Ca phe trung

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    4. Ca phe trung (Egg coffee)

    While this is technically a drink, you’ll find vendors all over Hanoi whisking up these creamy coffees. Settle in on a plastic chair and start your day off right with ca phe trung, a strong cup of coffee whisked with egg yolks and condensed milk for a sugary yet strongly caffeinated experience. While coffee purists might turn their nose up at ca phe trung, its fluffy meringue texture and dessert-like quality make it an ideal morning pitstop for those with a sweet tooth.

    Cha ca

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    5. Cha ca (Fried fish)  

    When a dish has an entire street named after it, it’s safe to say it’s a city-wide specialty. Although cha ca is a little more involved than a grab-and-go banh mi, it’s worth stopping for a little while to indulge in this fragrant fish dish. In cha ca, snakehead fish is marinated in turmeric, grilled over hot coals with dill and spring onions and then fried at your table. Served with vermicelli prime for dipping in a fish sauce-based broth, shrimp paste and fresh herbs, it’s a uniquely Hanoi dish that’s bursting with flavour. Head to the Cha Ca La Vong at 14 Cha Ca Street where the dish originated, and don’t be fooled by the numerous spots with the same name trying to feed off its fame.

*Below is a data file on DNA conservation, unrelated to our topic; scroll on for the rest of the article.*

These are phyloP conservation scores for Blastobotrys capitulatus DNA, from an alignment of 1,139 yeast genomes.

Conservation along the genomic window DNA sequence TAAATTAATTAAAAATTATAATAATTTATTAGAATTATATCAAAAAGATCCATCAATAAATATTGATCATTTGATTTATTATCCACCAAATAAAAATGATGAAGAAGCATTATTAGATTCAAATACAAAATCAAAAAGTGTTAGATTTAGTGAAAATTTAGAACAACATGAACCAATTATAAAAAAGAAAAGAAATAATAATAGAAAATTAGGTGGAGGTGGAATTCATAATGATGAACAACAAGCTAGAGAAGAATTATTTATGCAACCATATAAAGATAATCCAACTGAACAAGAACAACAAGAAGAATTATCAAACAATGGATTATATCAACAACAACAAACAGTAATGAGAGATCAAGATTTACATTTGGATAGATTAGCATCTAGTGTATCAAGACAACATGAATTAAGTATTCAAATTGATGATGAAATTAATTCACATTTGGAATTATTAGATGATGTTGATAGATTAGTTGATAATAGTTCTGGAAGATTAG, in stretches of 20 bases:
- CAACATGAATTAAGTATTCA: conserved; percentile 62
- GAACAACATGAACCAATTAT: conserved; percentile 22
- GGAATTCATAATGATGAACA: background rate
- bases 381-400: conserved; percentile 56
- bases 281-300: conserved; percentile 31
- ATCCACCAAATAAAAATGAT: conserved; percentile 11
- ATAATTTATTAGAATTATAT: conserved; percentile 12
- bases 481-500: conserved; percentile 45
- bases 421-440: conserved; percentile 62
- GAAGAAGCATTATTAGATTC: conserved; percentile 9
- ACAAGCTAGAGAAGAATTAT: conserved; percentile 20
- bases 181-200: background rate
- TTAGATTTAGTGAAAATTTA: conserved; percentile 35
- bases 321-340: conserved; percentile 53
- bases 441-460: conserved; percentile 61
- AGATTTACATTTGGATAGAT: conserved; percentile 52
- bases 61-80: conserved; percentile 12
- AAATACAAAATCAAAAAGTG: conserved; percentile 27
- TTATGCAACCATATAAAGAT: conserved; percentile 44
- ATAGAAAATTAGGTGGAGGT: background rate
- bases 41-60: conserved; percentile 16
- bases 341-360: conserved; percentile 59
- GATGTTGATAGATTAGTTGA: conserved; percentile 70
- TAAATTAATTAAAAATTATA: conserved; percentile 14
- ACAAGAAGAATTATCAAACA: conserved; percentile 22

Banh cuon

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    Banh cuon

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    6. Banh cuon (Steamed rice rolls)

    For anybody who loves cheung fun, these Vietnamese rice rolls will be right up your alley. Typically eaten for breakfast, these pork and vegetable stuffed rice flour parcels are a northern Vietnamese delicacy and come with a generous helping of bean sprouts, herbs, sliced pork sausages and a dipping sauce made from – you guessed it – fish sauce. Keep an eye out for stalls with big metal steamers, as you’re likely to find these treats squirrelled away in them.

    Bun oc

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    7. Bun oc (Snails with vermicelli noodles)  

    For the more adventurous gourmet, bun oc is a popular noodle staple amongst the locals with an unusual star ingredient: snails. Featuring a crimson tomato and bone-based broth, bun oc can also be served with piles of tofu, fried bananas, Vietnamese sausage and herbs, alongside rice noodles. Served either hot or cold with fresh herbs, you’ll find people tweaking the dish to their preferences with dollops of chilli sauce or shrimp paste for an extra kick. In the mornings, you’ll see residents queueing up for a bowl of this stuff especially at places like Bun Oc Co Them, which has specialised in this dish for generations.

    More inspiration

    Hanoi travel information